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I am currently familiar with design/programming custom embedded systems using PIC Micro-controllers with various peripherals like I2C, SPI Flash, UART,ADC,etc with some additional analog processing circuits usually controlled using ports (gpio).I am familiar with RTOS and linux in general.

I would like to move to embedded systems using ARM SOC running Linux which has good support for 7" touchscreen so that writing UI design is easy.Even applications can be designed fast.So Raspberry pi is close to such design whose reference may be good start for me.

  • What are the things to be considered to move to Embedded Linux from typical non-os micro-controller background.
  • What are good resources to learn about writing Board Support Package for low level support.Is it usually given by vendor for the peripherals?
  • How difficult it is to write driver for Touch screen?Do we have to write or it is provided free by manufacturers?

  • what are good resources to learn about bootloaders for such custom embedded systems.

closed as too broad by RPiAwesomeness, Fred, syb0rg, Impulss, lenik Apr 10 '14 at 2:16

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In my opinion, moving to Embedded linux has some clear advantages:
- Things are done at very higher level. You have plenty of tools for interacting with other components. Your building bricks are now much more powerful and easy to develop, so your "buildings" will be much bigger and faster to build.
- You have all the services of a mature and flexible operating system to help you in your projects. It releases you from a lot of services that you had to manually do with microcontrollers (e.g. interaction with the rest of the world, at all levels: from programming the ethernet controller to interacting with cloud services).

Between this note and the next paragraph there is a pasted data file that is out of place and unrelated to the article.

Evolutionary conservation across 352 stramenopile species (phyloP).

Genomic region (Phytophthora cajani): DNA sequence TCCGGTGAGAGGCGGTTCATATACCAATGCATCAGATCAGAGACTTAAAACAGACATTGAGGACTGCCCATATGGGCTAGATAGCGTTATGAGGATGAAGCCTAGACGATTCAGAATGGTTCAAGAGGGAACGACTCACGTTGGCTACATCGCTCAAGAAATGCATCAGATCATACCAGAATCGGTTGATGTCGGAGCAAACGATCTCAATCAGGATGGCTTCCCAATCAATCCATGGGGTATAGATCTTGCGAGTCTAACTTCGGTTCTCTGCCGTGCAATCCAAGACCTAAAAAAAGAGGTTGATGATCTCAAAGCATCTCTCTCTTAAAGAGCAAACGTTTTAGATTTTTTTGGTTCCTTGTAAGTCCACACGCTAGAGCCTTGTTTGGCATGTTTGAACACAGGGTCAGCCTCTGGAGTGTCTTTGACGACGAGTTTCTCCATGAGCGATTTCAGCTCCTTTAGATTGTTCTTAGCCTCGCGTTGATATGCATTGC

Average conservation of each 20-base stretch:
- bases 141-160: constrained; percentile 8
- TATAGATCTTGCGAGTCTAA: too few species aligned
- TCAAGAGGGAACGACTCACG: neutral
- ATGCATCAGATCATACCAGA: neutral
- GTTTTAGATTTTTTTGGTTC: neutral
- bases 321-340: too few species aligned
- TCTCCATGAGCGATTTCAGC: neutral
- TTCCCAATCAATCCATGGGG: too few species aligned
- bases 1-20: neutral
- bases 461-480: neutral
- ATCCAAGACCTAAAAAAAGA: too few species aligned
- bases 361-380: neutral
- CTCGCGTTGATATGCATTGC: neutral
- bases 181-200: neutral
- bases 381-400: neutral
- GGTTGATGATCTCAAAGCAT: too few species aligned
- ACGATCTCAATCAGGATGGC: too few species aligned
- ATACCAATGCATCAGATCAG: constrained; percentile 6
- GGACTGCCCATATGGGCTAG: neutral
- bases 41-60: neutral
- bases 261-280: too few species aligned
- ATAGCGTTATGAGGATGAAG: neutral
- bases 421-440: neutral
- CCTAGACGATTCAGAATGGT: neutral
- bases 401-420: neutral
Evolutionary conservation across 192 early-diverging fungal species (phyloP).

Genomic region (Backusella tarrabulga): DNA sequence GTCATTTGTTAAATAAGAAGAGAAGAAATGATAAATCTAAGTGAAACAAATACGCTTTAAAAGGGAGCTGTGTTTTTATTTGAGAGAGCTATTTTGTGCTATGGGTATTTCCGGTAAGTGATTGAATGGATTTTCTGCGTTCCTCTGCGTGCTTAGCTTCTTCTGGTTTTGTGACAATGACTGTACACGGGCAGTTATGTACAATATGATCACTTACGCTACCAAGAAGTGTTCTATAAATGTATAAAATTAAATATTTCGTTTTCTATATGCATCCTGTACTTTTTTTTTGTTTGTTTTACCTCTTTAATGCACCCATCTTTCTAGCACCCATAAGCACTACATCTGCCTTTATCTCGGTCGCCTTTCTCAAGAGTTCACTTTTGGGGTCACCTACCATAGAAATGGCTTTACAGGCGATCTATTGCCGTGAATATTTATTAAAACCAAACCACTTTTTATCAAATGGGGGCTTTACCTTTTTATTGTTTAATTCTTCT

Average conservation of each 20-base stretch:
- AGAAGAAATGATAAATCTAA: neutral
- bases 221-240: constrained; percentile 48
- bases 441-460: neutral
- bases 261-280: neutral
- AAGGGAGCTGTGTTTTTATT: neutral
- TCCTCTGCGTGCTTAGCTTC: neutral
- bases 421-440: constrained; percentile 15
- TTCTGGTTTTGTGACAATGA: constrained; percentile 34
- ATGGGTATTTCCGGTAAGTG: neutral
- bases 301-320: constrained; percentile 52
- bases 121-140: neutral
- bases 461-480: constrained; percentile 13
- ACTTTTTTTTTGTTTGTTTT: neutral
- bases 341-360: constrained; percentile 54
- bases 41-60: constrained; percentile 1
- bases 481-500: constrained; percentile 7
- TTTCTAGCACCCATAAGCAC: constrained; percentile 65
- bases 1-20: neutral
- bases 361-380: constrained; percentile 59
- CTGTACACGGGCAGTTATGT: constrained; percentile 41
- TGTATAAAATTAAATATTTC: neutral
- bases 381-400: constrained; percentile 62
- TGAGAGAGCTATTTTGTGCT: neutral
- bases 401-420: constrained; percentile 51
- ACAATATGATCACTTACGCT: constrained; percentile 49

- Regarding drivers, it depends on the device and what do you want the driver to do (and from which layer). For starters, if the device supports I2C (touch screen, or whatever other kind of device), manufacturers usually provide documentation about the I2C implementation on their devices, but not specific drivers for a given OS. So you can develop your own management libraries in your preferred software layer choice (assembly, C, python....), although probably someone else has already done something from where you can start. If the device supports a proprietary protocol, they will probably publish all the documentation in their data sheet.

There's plenty of resources about how to integrate components and devices with the raspberry. I can cite this one from Adafruit, quite detailed for beginners, but there are hundreds more, like for anything else...

  • Great info.So we can do all low level stuff(hardware level) using high level language like c++,python and build as driver? – Gopi Apr 6 '14 at 15:03
  • If you install a linux distribution as OS for the Pi, yes, you can write low level drivers using that OS's specifications, but you will need something able to generate a driver (c, c++ for sure, but python also in some cases. However, in my humble opinion, the accessibility of GP I/O from python or other high level tools may render unnecessary to go through the burden of developing a driver. As always, everything depends on what kind of device you want to interface with the Pi. – Roberto Apr 7 '14 at 7:04

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